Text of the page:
A land value tax is basically a tax on the unimproved value of land. That's significantly different from the traditional property tax based on the value of improvements such as buildings.
The idea of a tax on the unimproved value of land has a long history, dating to the physiocrats of 18th-century France who were considered the creators of the first scientific school of economics.
Their ideas around land as the source of all wealth carried over into America, beginning with founding fathers such as Benjamin Franklin and Thomas Jefferson, and then to political economist Henry George, author of an influential 1879 book titled Progress and Poverty.
'The most logical source of public revenue'
George argued that a land value tax -- functioning as a single tax -- is the most logical source of public revenue because there's a fixed supply of land, and each parcel's value is based on what's been developed around it and its ability to be served by public infrastructure.
Thus, in that sense, a landowner would pay a tax rate based on the value of the land, rather than on the building value or rental value. For example, a vacant property in a housing subdivision under development would be taxed at the same rate as those next to it that have occupied homes.
A land value tax can also be part of a split-rate tax system, in which the land and the buildings are taxed at different rates, often depending on the type of real estate. Applications of pure land value tax -- that tax acting alone as a source of public revenue -- are rare in the United States.
The land value tax experiment in Pennsylvania
From 2011 to 2016, Altoona, Pennsylvania, was the first and only American city to rely on a land value tax alone, according to the Center for Innovative Finance Support at the Federal Highway Administration (FHA).
The center also says that more than a dozen Pennsylvania cities have a split-rate property tax, in which the value of land is taxed at a higher rate than the value of improvements on that land.
For more on that, check out this interesting read on the land value tax and its impact on property owner behavior since it was first adopted by Pittsburgh and Scranton in 1913: "Non-Glamorous Gains: The Pennsylvania Land Tax Experiment."
Some arguments for a land value tax
The land value tax has drawn some renewed interest from advocates who see it as a way to address growing economic inequalities as well as a way to encourage investment in redevelopment of inner cities rather than in the suburbs and beyond.
"A tax on the return to land, and even more so, on the capital gains from land, would reduce inequality and, by encouraging more investment into real capital, actually enhance growth," Nobel Prize laureate Joseph Stiglitz and former chairman of the president's Council of Economic Advisors wrote in a piece for the National Tax Journal. "This is, of course, an old idea, promoted most famously by Henry George."
The FHA finance support center, meanwhile, says the land value tax is well-suited to established cities and smaller growing cities where there is a need to build new mixed-use infill projects but where high taxes on improvements discourage new development.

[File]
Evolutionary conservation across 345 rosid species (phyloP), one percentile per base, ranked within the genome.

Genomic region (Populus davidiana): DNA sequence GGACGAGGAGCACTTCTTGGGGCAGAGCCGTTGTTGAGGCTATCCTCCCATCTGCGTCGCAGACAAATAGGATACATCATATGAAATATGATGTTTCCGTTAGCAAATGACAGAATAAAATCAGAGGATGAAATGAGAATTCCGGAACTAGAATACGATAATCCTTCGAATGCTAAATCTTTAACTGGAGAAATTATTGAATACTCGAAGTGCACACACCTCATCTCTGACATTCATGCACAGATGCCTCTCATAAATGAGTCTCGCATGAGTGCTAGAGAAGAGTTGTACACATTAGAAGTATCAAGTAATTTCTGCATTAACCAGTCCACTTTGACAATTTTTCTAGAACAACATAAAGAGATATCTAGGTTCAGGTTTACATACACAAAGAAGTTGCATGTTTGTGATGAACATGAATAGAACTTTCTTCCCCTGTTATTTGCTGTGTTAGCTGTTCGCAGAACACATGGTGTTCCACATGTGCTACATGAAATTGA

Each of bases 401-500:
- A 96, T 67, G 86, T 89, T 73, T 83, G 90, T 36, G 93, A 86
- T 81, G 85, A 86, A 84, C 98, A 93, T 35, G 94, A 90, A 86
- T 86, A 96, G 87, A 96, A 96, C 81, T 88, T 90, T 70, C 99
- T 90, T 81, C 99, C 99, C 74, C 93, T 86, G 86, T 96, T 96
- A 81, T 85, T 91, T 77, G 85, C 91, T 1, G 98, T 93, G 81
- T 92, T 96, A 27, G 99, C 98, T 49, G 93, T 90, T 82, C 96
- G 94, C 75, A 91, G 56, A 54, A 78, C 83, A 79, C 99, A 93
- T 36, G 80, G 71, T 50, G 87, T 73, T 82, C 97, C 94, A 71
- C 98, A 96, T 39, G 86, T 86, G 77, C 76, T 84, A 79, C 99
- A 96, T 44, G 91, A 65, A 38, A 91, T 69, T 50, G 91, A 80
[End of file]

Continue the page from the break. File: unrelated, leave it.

Indeed, one obvious effect of a land value tax would be on land speculation. A land value tax makes holding on to an unimproved property less attractive than under the traditional property tax regime.
There's just not as much incentive in that kind of unimproved land ownership to hang on for price appreciation, which in turn can encourage property owners to develop the land themselves or sell it for active development.
Land value tax as a progressive tax
A land value tax can be considered a progressive tax, one based on the taxpayer's ability to pay. The income tax is another example. In this case, the tax is based on the inherent value of land, as opposed to say, a state or city sales tax, which is the same regardless of who's paying it and is considered a regressive tax.
Along with arguments of equity, proponents also say a land value tax could help deal with the issues of urban sprawl, since, as this academician argues, landowners would be incentivized to use their land efficiently rather than leaving it to be taxed at very low levels while waiting for it to become more valuable.
Arguments for a land value tax often cite the works of the aforementioned Henry George. He argued that most taxes discourage productive activity and that the government should be funded by a "single tax" on land, a tax based on the land's natural, unimproved value.
Abandoning property and 'significant redistributional effects'
A 2005 report by two Federal Reserve economists examines the idea of a land value tax -- in the context of a two-rate plan for taxing land and buildings. The writers mention that one of the core difficulties is measuring the value of land net of improvements.
The writers note: "If a pure land tax were to capture all current and future rent from the landowners, the market value of the land would become zero. This would be equivalent to the government taking the land from landowners."
A land value tax also could, by that argument, lead to abandonment of property, leaving decisions on its distribution and use pretty much completely in the hands of the government.
And, the writers add, "the change to a pure land tax would likely have significant redistributional effects, with large landowners likely incurring substantial adverse wealth effects. This effect, however, might be viewed by some as a virtue rather than a fault."
All that and more -- including plain old inertia that tends to keep things as they are -- makes any kind of widespread adoption of a pure land value tax unlikely at best.